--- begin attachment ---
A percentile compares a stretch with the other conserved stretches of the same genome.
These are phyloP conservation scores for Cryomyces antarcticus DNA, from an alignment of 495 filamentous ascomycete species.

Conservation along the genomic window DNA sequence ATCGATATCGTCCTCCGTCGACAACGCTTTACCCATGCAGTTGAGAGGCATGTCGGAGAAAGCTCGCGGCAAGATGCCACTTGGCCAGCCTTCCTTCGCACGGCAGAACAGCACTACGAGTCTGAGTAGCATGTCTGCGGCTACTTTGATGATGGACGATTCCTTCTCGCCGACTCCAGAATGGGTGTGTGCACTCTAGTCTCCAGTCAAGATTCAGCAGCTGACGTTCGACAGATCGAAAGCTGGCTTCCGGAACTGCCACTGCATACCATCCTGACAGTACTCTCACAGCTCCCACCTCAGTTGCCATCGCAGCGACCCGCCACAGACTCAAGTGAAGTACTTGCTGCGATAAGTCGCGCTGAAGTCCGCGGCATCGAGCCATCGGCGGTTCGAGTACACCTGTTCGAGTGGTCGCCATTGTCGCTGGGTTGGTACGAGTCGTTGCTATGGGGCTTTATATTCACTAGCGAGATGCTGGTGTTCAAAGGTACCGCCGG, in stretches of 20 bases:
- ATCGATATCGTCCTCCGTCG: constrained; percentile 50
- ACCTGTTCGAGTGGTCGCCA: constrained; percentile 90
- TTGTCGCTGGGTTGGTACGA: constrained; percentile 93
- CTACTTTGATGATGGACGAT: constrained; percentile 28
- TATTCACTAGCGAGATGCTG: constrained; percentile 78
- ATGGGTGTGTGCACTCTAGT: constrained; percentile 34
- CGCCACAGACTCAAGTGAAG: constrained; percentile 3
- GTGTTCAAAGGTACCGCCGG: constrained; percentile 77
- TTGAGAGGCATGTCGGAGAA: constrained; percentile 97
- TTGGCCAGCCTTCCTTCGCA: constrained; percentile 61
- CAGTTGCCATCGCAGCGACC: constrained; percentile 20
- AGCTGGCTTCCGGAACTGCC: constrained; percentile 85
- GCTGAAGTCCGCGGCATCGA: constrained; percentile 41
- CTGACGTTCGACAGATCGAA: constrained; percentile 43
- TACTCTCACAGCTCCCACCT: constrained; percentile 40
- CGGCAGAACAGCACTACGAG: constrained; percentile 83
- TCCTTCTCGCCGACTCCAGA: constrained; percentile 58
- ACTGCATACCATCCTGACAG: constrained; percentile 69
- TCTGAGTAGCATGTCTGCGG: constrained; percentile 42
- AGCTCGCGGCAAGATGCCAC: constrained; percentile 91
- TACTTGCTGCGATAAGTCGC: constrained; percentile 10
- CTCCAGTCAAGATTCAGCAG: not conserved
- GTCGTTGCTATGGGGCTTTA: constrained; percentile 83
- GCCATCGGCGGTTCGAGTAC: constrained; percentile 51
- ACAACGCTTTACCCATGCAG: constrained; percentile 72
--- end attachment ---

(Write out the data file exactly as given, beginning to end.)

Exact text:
A percentile compares a stretch with the other conserved stretches of the same genome.
These are phyloP conservation scores for Cryomyces antarcticus DNA, from an alignment of 495 filamentous ascomycete species.

Conservation along the genomic window DNA sequence ATCGATATCGTCCTCCGTCGACAACGCTTTACCCATGCAGTTGAGAGGCATGTCGGAGAAAGCTCGCGGCAAGATGCCACTTGGCCAGCCTTCCTTCGCACGGCAGAACAGCACTACGAGTCTGAGTAGCATGTCTGCGGCTACTTTGATGATGGACGATTCCTTCTCGCCGACTCCAGAATGGGTGTGTGCACTCTAGTCTCCAGTCAAGATTCAGCAGCTGACGTTCGACAGATCGAAAGCTGGCTTCCGGAACTGCCACTGCATACCATCCTGACAGTACTCTCACAGCTCCCACCTCAGTTGCCATCGCAGCGACCCGCCACAGACTCAAGTGAAGTACTTGCTGCGATAAGTCGCGCTGAAGTCCGCGGCATCGAGCCATCGGCGGTTCGAGTACACCTGTTCGAGTGGTCGCCATTGTCGCTGGGTTGGTACGAGTCGTTGCTATGGGGCTTTATATTCACTAGCGAGATGCTGGTGTTCAAAGGTACCGCCGG, in stretches of 20 bases:
- ATCGATATCGTCCTCCGTCG: constrained; percentile 50
- ACCTGTTCGAGTGGTCGCCA: constrained; percentile 90
- TTGTCGCTGGGTTGGTACGA: constrained; percentile 93
- CTACTTTGATGATGGACGAT: constrained; percentile 28
- TATTCACTAGCGAGATGCTG: constrained; percentile 78
- ATGGGTGTGTGCACTCTAGT: constrained; percentile 34
- CGCCACAGACTCAAGTGAAG: constrained; percentile 3
- GTGTTCAAAGGTACCGCCGG: constrained; percentile 77
- TTGAGAGGCATGTCGGAGAA: constrained; percentile 97
- TTGGCCAGCCTTCCTTCGCA: constrained; percentile 61
- CAGTTGCCATCGCAGCGACC: constrained; percentile 20
- AGCTGGCTTCCGGAACTGCC: constrained; percentile 85
- GCTGAAGTCCGCGGCATCGA: constrained; percentile 41
- CTGACGTTCGACAGATCGAA: constrained; percentile 43
- TACTCTCACAGCTCCCACCT: constrained; percentile 40
- CGGCAGAACAGCACTACGAG: constrained; percentile 83
- TCCTTCTCGCCGACTCCAGA: constrained; percentile 58
- ACTGCATACCATCCTGACAG: constrained; percentile 69
- TCTGAGTAGCATGTCTGCGG: constrained; percentile 42
- AGCTCGCGGCAAGATGCCAC: constrained; percentile 91
- TACTTGCTGCGATAAGTCGC: constrained; percentile 10
- CTCCAGTCAAGATTCAGCAG: not conserved
- GTCGTTGCTATGGGGCTTTA: constrained; percentile 83
- GCCATCGGCGGTTCGAGTAC: constrained; percentile 51
- ACAACGCTTTACCCATGCAG: constrained; percentile 72